First results from Achenheim, France concerning the paleoenvironmental conditions between 40,000 and 14,000 a BP

zens_krauß_bannerDuring the Aurignacian (35,000 – 30,000 BP) Homo sapiens arrived for the first time in the Rhineland and recolonized the region after the Last Glacial Maximum (LGM) in the Magdalenian (20,000 – 14,000 BP). The D1 Project is part of the “Collaborative Research Centre 806 (CRC 806) – Our Way To Europe – Culture-Environment Interaction and Human Mobility in the Late Quaternary“ and focuses on reconstructing environmental conditions during the last glacial cycle (40,000 – 14,000 BP) in connection with archaeological research on migration processes of Homo sapiens in Western and Central Europe.

For that purpose loess-paleosol sequences serve as investigation objects, as they are important terrestrial geoarchives of paleoclimatic and paleoenvironmental conditions during the Quaternary. Regional focus lies on the Rhine-Meuse-Area (Alsace, Belgium, Rhine region in Germany), the Upper Danube area as well as the Northern Harz foreland in Germany. In the presentation we will talk about the distribution of loess, its role as an archive, our fieldwork in 2014, our methods and first results, such as from Achenheim.


Lydia Krauß
Project D1

I studied Geography at the Martin-Luther-University Halle-Wittenberg. My Diploma Thesis dealt with preferential pathways of water in recent soils. Since January 2014 I am working for the Geography Department of the RWTH Aachen University and am integrated in the D1 project of the CRC 806 as a PhD student. My focus lies on the sedimentological, geochemical and magnetic properties of the material in loess-paleosol sequences in Central Europe, aiming for better knowledge of the environmental conditions during the last glacial, e.g. through determining the origin of loess in selected loess-paleosol sequences.”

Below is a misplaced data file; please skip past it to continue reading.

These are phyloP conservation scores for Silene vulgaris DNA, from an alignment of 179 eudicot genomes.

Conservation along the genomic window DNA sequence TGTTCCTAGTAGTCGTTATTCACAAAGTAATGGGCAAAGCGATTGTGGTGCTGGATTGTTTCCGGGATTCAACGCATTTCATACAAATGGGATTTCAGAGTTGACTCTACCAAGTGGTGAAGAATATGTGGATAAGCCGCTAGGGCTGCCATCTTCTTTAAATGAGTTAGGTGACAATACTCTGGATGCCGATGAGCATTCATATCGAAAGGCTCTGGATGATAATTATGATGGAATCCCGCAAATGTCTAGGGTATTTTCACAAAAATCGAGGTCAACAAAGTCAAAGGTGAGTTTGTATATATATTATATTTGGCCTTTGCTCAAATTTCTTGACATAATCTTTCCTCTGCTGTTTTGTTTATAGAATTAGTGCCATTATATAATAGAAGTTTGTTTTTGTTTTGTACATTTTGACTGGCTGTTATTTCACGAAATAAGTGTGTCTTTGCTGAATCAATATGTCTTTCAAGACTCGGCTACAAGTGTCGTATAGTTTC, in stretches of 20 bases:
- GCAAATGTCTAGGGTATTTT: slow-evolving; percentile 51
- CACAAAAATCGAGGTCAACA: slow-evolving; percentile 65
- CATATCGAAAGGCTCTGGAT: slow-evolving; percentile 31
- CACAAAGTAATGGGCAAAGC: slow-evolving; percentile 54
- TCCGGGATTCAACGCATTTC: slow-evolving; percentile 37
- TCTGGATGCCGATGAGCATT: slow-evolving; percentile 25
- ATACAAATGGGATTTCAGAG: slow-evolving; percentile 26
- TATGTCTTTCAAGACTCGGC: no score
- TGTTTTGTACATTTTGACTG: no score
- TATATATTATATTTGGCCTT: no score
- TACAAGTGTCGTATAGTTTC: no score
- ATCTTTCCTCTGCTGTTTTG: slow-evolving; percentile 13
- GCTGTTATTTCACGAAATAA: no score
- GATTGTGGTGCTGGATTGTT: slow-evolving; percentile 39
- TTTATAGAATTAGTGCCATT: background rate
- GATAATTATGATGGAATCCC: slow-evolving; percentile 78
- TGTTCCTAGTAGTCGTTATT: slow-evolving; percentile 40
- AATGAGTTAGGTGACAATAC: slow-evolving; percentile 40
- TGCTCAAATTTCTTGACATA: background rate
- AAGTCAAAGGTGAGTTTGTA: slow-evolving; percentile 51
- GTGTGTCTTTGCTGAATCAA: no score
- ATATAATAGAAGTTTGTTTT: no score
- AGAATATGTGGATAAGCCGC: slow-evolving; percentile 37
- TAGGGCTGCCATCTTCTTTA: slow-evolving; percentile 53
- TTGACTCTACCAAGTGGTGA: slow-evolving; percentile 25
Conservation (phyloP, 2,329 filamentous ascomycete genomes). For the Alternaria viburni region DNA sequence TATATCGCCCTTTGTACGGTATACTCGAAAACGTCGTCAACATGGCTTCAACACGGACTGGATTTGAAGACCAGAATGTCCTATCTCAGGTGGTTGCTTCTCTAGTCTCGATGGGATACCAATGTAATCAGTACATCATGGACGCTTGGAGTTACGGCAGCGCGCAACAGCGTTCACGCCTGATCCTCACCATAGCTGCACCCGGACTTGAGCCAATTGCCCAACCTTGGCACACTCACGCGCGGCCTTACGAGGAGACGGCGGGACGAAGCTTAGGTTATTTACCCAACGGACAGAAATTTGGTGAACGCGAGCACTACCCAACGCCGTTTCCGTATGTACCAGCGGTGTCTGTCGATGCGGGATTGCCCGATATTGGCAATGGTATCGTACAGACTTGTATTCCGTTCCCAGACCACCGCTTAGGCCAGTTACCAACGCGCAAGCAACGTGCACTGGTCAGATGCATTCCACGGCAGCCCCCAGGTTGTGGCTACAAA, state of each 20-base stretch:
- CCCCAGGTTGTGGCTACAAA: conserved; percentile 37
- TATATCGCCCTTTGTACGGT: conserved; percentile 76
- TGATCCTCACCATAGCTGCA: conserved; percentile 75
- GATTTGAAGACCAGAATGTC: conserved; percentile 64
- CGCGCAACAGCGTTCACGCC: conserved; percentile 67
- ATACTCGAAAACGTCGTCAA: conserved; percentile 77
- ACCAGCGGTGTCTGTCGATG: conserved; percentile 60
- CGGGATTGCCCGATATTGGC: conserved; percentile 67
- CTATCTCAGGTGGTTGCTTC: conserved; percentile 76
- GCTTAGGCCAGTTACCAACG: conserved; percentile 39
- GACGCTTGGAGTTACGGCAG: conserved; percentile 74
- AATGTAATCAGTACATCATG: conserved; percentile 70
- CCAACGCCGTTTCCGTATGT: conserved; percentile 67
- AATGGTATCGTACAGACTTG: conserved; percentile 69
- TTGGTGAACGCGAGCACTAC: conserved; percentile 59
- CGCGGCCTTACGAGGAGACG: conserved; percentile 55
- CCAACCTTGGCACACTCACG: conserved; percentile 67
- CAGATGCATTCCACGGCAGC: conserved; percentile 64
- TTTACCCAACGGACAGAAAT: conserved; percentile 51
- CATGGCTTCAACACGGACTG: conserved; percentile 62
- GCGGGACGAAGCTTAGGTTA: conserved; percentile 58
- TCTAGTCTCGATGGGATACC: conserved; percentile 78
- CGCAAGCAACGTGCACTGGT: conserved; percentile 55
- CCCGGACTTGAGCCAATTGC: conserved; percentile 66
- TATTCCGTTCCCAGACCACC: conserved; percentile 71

Jörg Zens

Jörg Zens
Project D1

I studied Applied Geography (M.Sc.) at the RWTH Aachen University. My Master Thesis dealt with the sediments of a Roman vicus in the Eifel Mountains with a focus on the methodical comparison on different methods of grain size analysis (laser diffraction and Sedigraph). After one year as a freelancer in water protection, I started my PhD studies in January 2014 at the Department of Geography, RWTH Aachen University, in the D1 project of the CRC 806. My focus lies on luminescence dating, loess stratigraphy and geochronology in Central Europe.“

Event Information:

Date, Time: 17/11/2014, 16:00 h – 17:30 h

Location: Room S22, Seminargebäude (Building 106), Universitätsstraße 37 , Cologne